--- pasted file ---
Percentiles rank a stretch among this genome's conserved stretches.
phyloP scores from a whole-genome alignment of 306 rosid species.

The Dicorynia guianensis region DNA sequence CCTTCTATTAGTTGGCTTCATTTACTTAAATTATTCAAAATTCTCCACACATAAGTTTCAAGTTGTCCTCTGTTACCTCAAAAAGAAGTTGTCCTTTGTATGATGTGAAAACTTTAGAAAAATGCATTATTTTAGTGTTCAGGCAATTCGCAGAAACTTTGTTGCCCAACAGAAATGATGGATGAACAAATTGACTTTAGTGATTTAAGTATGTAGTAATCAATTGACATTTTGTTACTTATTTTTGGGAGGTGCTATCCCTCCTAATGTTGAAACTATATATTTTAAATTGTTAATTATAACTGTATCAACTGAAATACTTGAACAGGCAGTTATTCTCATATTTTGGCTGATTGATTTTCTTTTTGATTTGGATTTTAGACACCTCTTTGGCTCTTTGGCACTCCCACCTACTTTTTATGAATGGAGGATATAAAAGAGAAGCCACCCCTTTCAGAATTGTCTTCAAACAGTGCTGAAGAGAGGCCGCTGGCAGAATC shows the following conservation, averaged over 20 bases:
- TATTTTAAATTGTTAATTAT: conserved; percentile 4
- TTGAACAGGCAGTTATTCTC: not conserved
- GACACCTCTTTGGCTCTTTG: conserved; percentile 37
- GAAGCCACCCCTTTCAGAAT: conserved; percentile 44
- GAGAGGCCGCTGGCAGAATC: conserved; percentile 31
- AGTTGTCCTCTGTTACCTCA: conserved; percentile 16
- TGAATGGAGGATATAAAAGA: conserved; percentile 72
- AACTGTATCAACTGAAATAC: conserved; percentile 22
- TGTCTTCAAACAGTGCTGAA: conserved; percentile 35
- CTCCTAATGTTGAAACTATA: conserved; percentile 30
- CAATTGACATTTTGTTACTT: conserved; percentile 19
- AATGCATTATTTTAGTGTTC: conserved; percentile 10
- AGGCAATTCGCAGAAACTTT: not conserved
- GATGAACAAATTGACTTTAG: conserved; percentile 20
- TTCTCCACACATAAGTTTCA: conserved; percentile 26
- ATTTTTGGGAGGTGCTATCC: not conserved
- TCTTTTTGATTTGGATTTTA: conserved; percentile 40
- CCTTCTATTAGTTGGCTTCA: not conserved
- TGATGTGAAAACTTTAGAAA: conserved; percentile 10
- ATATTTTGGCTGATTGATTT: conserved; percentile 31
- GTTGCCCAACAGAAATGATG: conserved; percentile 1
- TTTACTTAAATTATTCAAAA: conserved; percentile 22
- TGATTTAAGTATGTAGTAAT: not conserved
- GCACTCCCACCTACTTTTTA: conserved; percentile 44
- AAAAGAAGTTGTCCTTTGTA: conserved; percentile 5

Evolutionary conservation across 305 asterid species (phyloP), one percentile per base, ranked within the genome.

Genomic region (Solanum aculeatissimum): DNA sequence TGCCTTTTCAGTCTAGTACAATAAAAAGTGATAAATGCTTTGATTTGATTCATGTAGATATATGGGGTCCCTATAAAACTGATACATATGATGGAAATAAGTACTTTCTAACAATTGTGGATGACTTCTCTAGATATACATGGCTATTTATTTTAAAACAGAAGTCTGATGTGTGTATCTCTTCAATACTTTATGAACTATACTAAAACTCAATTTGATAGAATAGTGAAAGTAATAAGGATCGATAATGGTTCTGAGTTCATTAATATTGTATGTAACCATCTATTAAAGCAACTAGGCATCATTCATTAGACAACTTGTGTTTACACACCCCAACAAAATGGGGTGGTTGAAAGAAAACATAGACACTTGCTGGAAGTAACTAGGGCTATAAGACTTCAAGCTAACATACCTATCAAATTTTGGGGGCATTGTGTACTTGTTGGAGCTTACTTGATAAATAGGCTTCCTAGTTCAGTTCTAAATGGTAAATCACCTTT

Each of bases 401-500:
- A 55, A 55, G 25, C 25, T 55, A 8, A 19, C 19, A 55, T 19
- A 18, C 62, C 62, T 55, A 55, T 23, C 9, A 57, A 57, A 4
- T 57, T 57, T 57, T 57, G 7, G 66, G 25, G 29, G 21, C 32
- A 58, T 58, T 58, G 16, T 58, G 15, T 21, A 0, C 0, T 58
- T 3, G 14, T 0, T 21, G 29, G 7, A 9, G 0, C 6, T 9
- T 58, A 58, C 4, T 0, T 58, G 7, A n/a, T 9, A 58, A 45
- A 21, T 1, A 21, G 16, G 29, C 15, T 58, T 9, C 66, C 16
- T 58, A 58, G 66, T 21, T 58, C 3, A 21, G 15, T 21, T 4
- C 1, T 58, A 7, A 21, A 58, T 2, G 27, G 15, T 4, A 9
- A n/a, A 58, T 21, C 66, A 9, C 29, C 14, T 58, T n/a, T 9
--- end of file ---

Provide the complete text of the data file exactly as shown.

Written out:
Percentiles rank a stretch among this genome's conserved stretches.
phyloP scores from a whole-genome alignment of 306 rosid species.

The Dicorynia guianensis region DNA sequence CCTTCTATTAGTTGGCTTCATTTACTTAAATTATTCAAAATTCTCCACACATAAGTTTCAAGTTGTCCTCTGTTACCTCAAAAAGAAGTTGTCCTTTGTATGATGTGAAAACTTTAGAAAAATGCATTATTTTAGTGTTCAGGCAATTCGCAGAAACTTTGTTGCCCAACAGAAATGATGGATGAACAAATTGACTTTAGTGATTTAAGTATGTAGTAATCAATTGACATTTTGTTACTTATTTTTGGGAGGTGCTATCCCTCCTAATGTTGAAACTATATATTTTAAATTGTTAATTATAACTGTATCAACTGAAATACTTGAACAGGCAGTTATTCTCATATTTTGGCTGATTGATTTTCTTTTTGATTTGGATTTTAGACACCTCTTTGGCTCTTTGGCACTCCCACCTACTTTTTATGAATGGAGGATATAAAAGAGAAGCCACCCCTTTCAGAATTGTCTTCAAACAGTGCTGAAGAGAGGCCGCTGGCAGAATC shows the following conservation, averaged over 20 bases:
- TATTTTAAATTGTTAATTAT: conserved; percentile 4
- TTGAACAGGCAGTTATTCTC: not conserved
- GACACCTCTTTGGCTCTTTG: conserved; percentile 37
- GAAGCCACCCCTTTCAGAAT: conserved; percentile 44
- GAGAGGCCGCTGGCAGAATC: conserved; percentile 31
- AGTTGTCCTCTGTTACCTCA: conserved; percentile 16
- TGAATGGAGGATATAAAAGA: conserved; percentile 72
- AACTGTATCAACTGAAATAC: conserved; percentile 22
- TGTCTTCAAACAGTGCTGAA: conserved; percentile 35
- CTCCTAATGTTGAAACTATA: conserved; percentile 30
- CAATTGACATTTTGTTACTT: conserved; percentile 19
- AATGCATTATTTTAGTGTTC: conserved; percentile 10
- AGGCAATTCGCAGAAACTTT: not conserved
- GATGAACAAATTGACTTTAG: conserved; percentile 20
- TTCTCCACACATAAGTTTCA: conserved; percentile 26
- ATTTTTGGGAGGTGCTATCC: not conserved
- TCTTTTTGATTTGGATTTTA: conserved; percentile 40
- CCTTCTATTAGTTGGCTTCA: not conserved
- TGATGTGAAAACTTTAGAAA: conserved; percentile 10
- ATATTTTGGCTGATTGATTT: conserved; percentile 31
- GTTGCCCAACAGAAATGATG: conserved; percentile 1
- TTTACTTAAATTATTCAAAA: conserved; percentile 22
- TGATTTAAGTATGTAGTAAT: not conserved
- GCACTCCCACCTACTTTTTA: conserved; percentile 44
- AAAAGAAGTTGTCCTTTGTA: conserved; percentile 5

Evolutionary conservation across 305 asterid species (phyloP), one percentile per base, ranked within the genome.

Genomic region (Solanum aculeatissimum): DNA sequence TGCCTTTTCAGTCTAGTACAATAAAAAGTGATAAATGCTTTGATTTGATTCATGTAGATATATGGGGTCCCTATAAAACTGATACATATGATGGAAATAAGTACTTTCTAACAATTGTGGATGACTTCTCTAGATATACATGGCTATTTATTTTAAAACAGAAGTCTGATGTGTGTATCTCTTCAATACTTTATGAACTATACTAAAACTCAATTTGATAGAATAGTGAAAGTAATAAGGATCGATAATGGTTCTGAGTTCATTAATATTGTATGTAACCATCTATTAAAGCAACTAGGCATCATTCATTAGACAACTTGTGTTTACACACCCCAACAAAATGGGGTGGTTGAAAGAAAACATAGACACTTGCTGGAAGTAACTAGGGCTATAAGACTTCAAGCTAACATACCTATCAAATTTTGGGGGCATTGTGTACTTGTTGGAGCTTACTTGATAAATAGGCTTCCTAGTTCAGTTCTAAATGGTAAATCACCTTT

Each of bases 401-500:
- A 55, A 55, G 25, C 25, T 55, A 8, A 19, C 19, A 55, T 19
- A 18, C 62, C 62, T 55, A 55, T 23, C 9, A 57, A 57, A 4
- T 57, T 57, T 57, T 57, G 7, G 66, G 25, G 29, G 21, C 32
- A 58, T 58, T 58, G 16, T 58, G 15, T 21, A 0, C 0, T 58
- T 3, G 14, T 0, T 21, G 29, G 7, A 9, G 0, C 6, T 9
- T 58, A 58, C 4, T 0, T 58, G 7, A n/a, T 9, A 58, A 45
- A 21, T 1, A 21, G 16, G 29, C 15, T 58, T 9, C 66, C 16
- T 58, A 58, G 66, T 21, T 58, C 3, A 21, G 15, T 21, T 4
- C 1, T 58, A 7, A 21, A 58, T 2, G 27, G 15, T 4, A 9
- A n/a, A 58, T 21, C 66, A 9, C 29, C 14, T 58, T n/a, T 9